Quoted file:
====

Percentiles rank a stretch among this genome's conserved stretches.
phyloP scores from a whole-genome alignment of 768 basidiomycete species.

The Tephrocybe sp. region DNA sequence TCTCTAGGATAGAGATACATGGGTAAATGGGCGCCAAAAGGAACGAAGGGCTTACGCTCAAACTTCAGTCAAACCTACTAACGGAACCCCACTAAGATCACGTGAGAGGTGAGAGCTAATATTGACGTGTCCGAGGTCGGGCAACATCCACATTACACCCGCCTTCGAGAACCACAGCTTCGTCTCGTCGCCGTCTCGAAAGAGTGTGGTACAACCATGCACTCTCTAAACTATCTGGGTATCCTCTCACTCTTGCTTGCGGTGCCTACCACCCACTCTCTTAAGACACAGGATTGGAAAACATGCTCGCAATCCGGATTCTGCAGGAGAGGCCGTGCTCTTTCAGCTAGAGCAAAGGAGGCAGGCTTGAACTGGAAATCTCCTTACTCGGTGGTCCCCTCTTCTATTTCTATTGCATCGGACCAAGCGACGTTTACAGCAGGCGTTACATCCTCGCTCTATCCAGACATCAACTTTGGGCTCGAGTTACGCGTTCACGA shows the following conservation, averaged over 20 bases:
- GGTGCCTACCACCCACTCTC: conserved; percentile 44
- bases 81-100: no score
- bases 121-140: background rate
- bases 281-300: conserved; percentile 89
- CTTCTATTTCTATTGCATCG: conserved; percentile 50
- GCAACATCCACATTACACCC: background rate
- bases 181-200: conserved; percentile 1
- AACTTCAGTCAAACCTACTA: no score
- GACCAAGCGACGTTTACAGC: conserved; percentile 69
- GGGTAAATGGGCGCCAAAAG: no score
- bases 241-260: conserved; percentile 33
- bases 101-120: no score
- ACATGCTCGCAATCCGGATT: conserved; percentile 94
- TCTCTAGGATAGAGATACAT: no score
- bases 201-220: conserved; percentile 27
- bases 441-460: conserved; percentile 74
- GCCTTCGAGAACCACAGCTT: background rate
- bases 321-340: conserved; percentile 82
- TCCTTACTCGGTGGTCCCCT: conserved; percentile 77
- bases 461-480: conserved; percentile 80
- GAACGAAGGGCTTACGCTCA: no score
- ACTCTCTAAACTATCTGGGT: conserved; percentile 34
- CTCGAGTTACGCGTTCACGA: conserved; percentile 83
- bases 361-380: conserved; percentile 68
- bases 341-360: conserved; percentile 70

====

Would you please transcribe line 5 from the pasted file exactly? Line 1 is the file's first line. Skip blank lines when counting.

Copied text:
- bases 81-100: no score